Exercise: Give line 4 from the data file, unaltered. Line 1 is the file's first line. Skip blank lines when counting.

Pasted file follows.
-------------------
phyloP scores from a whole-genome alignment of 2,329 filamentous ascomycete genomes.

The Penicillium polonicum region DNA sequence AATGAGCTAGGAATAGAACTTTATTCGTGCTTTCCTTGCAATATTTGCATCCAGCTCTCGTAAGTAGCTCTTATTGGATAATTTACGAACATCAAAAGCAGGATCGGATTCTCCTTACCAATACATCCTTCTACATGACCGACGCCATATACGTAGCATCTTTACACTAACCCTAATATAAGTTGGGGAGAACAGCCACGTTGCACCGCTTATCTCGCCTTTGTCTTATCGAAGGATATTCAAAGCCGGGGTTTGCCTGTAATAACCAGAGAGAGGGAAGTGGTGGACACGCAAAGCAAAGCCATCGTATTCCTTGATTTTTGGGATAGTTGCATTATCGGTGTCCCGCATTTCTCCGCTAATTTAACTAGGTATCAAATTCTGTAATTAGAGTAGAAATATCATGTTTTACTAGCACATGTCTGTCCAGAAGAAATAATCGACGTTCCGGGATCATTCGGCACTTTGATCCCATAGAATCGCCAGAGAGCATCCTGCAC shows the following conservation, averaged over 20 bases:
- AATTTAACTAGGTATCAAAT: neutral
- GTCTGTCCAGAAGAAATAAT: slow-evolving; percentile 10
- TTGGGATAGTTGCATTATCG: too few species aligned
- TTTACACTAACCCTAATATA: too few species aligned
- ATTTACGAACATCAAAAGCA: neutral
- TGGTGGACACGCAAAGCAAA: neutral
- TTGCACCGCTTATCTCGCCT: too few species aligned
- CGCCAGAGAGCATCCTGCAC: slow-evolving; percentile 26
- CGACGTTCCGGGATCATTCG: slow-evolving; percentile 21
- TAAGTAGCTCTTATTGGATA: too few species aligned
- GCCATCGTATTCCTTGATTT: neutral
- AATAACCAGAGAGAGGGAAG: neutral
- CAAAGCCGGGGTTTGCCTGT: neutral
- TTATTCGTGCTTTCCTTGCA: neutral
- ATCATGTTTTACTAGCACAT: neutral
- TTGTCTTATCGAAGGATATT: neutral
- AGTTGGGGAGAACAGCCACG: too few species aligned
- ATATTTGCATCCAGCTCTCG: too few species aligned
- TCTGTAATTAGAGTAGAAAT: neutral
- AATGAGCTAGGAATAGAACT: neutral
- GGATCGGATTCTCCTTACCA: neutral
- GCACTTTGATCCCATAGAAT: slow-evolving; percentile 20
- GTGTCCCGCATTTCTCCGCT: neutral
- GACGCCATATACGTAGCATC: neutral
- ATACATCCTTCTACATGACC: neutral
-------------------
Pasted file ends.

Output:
- GTCTGTCCAGAAGAAATAAT: slow-evolving; percentile 10